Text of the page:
New c/5 spaceship

Over a year ago, when this web page was just starting up, Tim Coe found the first c/5 orthogonal spaceship, appropriately dubbed "the snail" by David Griffeath in his Primordial Soup Kitchen. David Bell has now found a much smaller c/5. Though it lacks the biological synchronicity of Coe's discovery, it makes up for this with some useful sparks.
From: "David I. Bell"
Subject: New period 5 c/5 spaceship with sparks
Date: Mon, 14 Apr 1997 17:58:05 +1000

Today I found a new reasonably small period 5 c/5 spaceship:

The spaceship is short and symmetrical with an empty column between them. Only in one phase do the two halves react with each other, and that is just to suppress a cell. It turns out that the edge of the spaceship can also do this suppression, and so a flipped copy of the component will also work. But you then need to terminate THAT component, however. You can continue this arbitrarily often, but finally need the end component to finish it. An example of this is the following:

This ship has some nice sparks at the edges and back. So you would expect that it might do nice things to gliders, blocks, and other stuff. It can at least do a little bit. Here is a reaction in which a glider is turned into a block by one c/5 ship, and then is deleted by a second one:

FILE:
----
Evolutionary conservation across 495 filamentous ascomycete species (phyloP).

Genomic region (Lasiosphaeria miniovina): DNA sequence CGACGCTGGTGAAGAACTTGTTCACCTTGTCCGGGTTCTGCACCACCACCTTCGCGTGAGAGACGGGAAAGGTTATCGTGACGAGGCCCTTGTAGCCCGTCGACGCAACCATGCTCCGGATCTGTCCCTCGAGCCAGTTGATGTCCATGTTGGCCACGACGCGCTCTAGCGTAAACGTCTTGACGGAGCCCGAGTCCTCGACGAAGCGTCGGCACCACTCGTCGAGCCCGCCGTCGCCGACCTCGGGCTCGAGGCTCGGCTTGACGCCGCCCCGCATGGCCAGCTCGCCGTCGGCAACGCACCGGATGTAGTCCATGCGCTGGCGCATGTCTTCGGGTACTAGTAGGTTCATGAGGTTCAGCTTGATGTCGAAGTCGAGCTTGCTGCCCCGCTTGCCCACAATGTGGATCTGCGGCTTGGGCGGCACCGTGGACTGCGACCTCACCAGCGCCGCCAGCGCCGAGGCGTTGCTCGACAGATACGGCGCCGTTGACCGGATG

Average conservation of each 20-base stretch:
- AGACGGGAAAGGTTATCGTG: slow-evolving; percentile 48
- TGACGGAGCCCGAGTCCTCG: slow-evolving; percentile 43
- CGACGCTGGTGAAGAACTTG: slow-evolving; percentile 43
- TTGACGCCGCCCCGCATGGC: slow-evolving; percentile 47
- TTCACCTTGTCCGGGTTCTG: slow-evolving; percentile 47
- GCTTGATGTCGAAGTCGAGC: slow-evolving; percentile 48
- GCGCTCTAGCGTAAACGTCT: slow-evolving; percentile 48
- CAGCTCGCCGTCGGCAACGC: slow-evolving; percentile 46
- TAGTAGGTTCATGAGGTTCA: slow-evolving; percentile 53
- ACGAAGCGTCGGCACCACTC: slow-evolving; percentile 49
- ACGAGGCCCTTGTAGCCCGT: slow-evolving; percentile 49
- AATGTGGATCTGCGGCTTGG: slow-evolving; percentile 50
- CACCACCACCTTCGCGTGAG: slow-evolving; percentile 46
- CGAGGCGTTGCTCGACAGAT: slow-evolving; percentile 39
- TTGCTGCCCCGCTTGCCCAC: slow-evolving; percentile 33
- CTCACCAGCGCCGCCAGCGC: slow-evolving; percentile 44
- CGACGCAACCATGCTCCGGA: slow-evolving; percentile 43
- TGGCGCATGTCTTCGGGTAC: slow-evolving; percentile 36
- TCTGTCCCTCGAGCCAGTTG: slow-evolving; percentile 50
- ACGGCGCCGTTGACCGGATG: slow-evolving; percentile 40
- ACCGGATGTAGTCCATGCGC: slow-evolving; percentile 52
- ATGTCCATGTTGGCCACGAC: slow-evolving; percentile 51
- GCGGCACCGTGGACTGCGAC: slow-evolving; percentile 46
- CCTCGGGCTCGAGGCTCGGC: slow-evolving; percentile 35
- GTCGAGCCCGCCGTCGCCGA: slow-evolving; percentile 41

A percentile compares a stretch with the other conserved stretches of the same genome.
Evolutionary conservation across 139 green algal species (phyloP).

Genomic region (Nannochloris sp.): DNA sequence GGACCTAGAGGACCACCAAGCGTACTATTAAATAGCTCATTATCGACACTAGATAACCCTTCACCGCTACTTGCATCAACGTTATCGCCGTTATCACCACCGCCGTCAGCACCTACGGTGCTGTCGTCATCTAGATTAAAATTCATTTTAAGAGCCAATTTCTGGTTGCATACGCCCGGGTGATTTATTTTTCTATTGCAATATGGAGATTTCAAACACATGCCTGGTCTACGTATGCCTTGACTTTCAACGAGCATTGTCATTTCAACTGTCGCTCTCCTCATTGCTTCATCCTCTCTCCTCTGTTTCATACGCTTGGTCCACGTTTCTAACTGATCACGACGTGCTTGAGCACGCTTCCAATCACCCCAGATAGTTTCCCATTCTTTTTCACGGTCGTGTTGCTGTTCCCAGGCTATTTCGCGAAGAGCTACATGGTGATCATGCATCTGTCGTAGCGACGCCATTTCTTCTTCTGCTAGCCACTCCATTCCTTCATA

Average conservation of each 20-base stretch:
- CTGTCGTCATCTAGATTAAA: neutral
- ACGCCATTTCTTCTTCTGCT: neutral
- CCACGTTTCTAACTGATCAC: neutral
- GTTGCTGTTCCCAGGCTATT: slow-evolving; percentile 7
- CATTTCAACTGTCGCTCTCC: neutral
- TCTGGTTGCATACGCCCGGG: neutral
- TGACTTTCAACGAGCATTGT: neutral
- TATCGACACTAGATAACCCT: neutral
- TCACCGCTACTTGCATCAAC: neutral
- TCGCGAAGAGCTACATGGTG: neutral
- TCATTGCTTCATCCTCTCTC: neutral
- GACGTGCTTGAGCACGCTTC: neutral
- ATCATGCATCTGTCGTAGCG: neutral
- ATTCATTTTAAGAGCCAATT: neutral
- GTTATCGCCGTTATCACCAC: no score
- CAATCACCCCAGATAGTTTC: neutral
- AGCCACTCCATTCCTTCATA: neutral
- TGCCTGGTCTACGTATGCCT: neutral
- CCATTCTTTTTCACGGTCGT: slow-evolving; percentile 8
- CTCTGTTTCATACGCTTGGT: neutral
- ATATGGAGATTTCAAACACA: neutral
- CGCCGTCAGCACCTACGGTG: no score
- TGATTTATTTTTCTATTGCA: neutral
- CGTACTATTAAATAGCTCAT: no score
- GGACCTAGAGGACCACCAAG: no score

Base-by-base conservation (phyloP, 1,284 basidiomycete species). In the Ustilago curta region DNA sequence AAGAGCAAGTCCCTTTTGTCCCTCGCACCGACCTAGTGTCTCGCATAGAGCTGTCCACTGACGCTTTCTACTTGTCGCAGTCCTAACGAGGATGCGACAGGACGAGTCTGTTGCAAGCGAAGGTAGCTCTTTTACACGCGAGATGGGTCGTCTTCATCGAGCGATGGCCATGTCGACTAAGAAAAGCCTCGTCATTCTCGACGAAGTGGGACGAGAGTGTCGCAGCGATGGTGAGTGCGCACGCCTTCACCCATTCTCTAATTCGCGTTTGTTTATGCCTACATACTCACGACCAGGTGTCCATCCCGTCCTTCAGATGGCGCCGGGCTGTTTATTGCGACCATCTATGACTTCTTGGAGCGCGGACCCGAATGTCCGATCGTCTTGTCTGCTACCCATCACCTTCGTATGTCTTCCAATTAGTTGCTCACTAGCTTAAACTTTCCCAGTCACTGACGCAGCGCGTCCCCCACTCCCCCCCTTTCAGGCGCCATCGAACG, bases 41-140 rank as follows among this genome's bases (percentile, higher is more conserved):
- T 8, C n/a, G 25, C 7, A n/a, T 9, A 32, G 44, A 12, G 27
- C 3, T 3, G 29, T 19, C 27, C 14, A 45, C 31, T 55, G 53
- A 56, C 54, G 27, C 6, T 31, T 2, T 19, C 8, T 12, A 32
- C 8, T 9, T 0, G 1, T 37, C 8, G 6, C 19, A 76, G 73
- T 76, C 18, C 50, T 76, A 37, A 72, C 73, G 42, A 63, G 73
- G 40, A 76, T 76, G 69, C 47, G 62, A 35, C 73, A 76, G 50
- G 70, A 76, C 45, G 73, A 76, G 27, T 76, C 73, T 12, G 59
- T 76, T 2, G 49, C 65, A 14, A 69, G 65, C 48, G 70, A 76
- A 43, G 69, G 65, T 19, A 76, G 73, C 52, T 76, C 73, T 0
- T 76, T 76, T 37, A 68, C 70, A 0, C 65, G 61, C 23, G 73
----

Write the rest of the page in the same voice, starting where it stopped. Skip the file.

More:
But I didn't find any other useful reactions with gliders, other than deleting them. (There are lots of ways to do that.) The hope of making a new glider and thus making a puffer out of this isn't realized. I even tried a little bit using two of the spaceships to perturb a glider. This can be done in a few different ways, but I still found nothing useful. Anyone else have better luck?

Finally, the block deleting feature of the spaceship allows us to construct a new type of growing spaceship. Here a c/3 period 24 block puffer has its output consumed by the c/5 spaceship. The line of blocks grows longer and longer:

My motivation for finding this spaceship is the realization that gliders can approach a c/5 ship from the back. This means that gliders don't have to react at the sides, but can react anywhere along the back edge. So instead of trying to find long and thin spaceships, it seems better to find short and wide ones. With enough of a grammar built up, some back edge might be found which will perturb an incoming glider correctly to produce another one (plus junk, probably).

By the way, my recent success in finding objects has come about because of a certain circumstance at work. I happen to have five Pentimum 150's available full time for at least the medium term, and so I can do five different searches at the same time! I have also fixed a long term bug in my lifesrc program in which cells to be ignored did the wrong thing for other generations.

BCNU, -dbell-

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